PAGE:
Moreover, privatization has moved from traditional projects, such as highways and bridges, commercial airports, and water, wastewater, and sewerage treatment systems, to more profitable ventures like gas and electric utilities, turnpikes, parking structures, ports, and waste-to-energy plants. Most of these projects, if not all, are largely funded and operated through private investment and user fees in lieu of general taxpayer financing, preserving the tax base and saving public agency dollars for other services.

While the engineering interests of most state and local government agencies support privatization concepts, they also favor a balanced approach, one that assures efficient use of current engineering resources within the public sector before considering any extended privatization initiatives. Still, many public agencies are now considering privatization of facilities more frequently because user needs or demands are exceeding limited budgets, or because there has been a rise in taxpayer and ratepayer pressures to reduce costs of operations and management and improve efficiency and quality of service delivery.

Among the touted benefits of public facility privatization, there are inherent risks, though, for both the project owners and investors in accepting new challenges. Some notable risks are swapping financial security for debt, repair and replacement costs, buy-back provisions, regulatory requirements, payment of fines and penalties, price guarantees, inflation and taxes, and quantity and quality of end products.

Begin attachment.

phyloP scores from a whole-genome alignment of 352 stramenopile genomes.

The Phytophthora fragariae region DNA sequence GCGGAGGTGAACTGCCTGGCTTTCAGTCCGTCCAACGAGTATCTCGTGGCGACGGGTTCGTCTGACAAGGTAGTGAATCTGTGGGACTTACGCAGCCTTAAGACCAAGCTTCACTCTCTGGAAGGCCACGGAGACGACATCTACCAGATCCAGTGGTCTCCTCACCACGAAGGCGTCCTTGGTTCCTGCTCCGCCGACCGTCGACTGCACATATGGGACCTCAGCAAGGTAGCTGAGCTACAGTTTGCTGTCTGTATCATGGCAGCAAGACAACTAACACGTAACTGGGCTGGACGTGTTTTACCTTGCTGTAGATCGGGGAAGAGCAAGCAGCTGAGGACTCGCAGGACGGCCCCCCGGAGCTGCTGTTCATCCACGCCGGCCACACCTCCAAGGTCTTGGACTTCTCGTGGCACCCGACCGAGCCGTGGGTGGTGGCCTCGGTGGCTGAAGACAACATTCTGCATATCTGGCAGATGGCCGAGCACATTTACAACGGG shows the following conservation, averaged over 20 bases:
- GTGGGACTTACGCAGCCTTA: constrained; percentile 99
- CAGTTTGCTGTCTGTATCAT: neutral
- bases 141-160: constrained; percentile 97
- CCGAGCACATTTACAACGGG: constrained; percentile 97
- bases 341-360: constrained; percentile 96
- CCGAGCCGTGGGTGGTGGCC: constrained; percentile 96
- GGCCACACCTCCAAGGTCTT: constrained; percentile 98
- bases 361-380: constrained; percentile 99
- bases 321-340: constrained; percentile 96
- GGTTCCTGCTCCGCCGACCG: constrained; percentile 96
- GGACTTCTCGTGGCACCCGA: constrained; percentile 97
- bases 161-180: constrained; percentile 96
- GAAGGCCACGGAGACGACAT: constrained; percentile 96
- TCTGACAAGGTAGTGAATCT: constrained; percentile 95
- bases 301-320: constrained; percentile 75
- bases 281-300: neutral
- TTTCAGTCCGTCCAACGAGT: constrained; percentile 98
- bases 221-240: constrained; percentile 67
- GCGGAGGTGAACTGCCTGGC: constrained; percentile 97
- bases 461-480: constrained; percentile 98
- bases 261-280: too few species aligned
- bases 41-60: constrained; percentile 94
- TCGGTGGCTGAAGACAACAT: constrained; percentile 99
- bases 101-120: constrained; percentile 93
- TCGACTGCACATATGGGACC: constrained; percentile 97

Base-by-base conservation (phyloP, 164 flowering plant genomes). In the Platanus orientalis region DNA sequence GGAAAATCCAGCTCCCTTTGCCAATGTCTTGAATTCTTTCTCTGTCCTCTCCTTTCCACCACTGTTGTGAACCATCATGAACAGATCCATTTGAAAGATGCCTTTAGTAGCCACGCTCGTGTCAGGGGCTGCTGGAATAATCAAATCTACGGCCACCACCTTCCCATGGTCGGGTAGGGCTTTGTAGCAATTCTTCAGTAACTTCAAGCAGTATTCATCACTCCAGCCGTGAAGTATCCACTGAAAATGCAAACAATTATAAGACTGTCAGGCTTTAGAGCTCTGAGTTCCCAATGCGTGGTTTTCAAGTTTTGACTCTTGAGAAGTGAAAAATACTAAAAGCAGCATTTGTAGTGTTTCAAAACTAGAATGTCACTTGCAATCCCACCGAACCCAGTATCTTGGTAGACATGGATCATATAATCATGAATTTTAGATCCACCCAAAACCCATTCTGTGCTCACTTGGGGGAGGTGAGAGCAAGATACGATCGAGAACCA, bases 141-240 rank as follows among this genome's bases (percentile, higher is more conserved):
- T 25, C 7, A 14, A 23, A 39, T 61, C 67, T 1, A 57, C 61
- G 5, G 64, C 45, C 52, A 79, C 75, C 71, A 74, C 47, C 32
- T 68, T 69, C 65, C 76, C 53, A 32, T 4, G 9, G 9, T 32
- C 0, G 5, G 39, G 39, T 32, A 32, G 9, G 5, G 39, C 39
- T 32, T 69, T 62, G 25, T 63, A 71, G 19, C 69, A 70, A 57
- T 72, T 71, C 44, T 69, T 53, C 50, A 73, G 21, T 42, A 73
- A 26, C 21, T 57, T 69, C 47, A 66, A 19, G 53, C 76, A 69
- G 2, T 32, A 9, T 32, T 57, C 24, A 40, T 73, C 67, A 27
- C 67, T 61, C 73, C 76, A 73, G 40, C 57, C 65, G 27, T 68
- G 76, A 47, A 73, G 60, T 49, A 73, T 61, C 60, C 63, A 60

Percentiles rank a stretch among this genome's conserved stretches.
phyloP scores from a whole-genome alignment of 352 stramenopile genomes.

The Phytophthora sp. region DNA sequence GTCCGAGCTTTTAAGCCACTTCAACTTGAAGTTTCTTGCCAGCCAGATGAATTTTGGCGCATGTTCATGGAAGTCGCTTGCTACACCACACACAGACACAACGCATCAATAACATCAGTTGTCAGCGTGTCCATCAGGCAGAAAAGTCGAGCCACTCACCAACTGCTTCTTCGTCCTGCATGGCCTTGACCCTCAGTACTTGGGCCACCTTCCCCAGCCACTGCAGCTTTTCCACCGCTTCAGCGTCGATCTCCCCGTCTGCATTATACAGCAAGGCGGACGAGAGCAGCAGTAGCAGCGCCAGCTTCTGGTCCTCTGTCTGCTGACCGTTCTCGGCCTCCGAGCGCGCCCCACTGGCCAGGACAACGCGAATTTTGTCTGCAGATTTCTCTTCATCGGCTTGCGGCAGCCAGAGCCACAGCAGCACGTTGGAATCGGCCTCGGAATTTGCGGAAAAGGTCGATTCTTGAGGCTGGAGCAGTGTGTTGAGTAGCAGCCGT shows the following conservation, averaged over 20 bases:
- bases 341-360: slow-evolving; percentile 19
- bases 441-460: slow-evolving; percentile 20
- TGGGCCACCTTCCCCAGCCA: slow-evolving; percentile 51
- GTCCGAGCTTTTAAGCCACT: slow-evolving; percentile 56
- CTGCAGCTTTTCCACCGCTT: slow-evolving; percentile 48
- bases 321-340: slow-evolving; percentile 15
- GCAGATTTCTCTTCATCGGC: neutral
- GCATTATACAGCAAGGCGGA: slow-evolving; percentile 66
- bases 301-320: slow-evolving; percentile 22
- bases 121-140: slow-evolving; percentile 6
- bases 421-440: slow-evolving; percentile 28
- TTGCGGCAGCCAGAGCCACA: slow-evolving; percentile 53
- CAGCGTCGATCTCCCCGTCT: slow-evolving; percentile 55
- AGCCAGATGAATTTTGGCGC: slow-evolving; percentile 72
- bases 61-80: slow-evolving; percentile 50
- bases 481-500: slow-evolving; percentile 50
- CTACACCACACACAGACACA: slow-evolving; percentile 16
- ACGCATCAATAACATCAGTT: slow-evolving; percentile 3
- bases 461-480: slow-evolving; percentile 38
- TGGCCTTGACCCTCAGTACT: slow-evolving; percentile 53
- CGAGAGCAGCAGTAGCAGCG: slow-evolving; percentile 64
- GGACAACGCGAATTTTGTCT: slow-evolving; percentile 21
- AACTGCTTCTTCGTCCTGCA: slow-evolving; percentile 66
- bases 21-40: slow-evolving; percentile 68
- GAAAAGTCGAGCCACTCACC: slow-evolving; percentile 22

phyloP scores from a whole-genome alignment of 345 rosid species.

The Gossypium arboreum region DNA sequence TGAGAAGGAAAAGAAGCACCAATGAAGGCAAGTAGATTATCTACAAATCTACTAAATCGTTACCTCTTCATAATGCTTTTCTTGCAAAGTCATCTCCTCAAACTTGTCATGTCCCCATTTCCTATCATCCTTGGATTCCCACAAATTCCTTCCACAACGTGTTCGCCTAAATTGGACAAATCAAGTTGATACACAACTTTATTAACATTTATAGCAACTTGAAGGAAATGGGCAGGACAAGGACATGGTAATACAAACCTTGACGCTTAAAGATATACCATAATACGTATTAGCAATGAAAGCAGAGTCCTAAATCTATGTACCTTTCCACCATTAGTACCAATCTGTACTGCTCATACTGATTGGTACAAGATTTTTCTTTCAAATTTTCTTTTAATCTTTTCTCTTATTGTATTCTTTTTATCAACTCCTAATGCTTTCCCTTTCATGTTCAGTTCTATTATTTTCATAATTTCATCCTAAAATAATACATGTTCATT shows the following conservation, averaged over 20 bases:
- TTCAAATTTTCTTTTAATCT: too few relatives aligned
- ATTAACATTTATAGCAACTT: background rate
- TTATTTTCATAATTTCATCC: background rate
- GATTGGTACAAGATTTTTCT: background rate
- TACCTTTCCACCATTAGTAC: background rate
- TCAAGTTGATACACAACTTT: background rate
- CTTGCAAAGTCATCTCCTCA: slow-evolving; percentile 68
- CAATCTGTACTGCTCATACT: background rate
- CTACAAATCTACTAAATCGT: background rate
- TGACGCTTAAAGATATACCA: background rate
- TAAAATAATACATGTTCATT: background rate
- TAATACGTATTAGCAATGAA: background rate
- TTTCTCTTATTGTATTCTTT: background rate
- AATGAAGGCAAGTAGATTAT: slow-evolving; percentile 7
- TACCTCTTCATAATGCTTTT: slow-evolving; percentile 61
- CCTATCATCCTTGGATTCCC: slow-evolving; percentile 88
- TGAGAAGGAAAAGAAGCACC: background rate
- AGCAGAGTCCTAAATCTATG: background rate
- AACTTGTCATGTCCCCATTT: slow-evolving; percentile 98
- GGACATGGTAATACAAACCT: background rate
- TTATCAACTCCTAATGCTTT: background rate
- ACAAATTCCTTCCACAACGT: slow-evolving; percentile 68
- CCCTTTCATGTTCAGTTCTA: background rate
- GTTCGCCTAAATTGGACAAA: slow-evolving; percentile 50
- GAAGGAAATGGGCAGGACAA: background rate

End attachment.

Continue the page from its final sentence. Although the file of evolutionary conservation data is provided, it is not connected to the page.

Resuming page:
Other considerations include who is ultimately responsible for performance and compliance with permits and laws, future growth or expansion, transfer of title, subcontracting of operational duties, service contract lengths, procurement methodology, and rate increases.

Each privatization project must be carefully reviewed to assure that no obstacles will block private initiative and to determine that it can be profitably owned and operated. This requires comprehensive financial forecasting; development of alternative transactions to determine which are best from a tax, finance, and procurement perspective; and an assessment of state and local statutes, regulations, and policies relating to taxes, contracting, user charges, and environmental considerations.

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201213 PEG Executive Board Contact Information

Kirankumar Topudurti, Ph.D., P.E.

Scott Wolf, P.E., PLS


Immediate Past-Chair
David Alan Janover, P.E.

Northeastern Region Vice Chair
David N. Rackmales, P.E.

Southeastern Region Vice Chair
Bill Bowie, P.E.

Central Region Vice Chair
Dr. Scott Haraburda, P.E., Ph.D.

Southwest Region Vice Chair
Mark Dubbin, P.E.

Western & Pacific Region Vice Chair
Patrick M. Coullahan, P.E., PMP, CFM

North Central Region Vice Chair
Donald Neumann, P.E.

Young Engineer Representative
Josh Aldred, P.E.

HOD Representative
Sandra Knight, P.E., F.NSPE, F.ASCE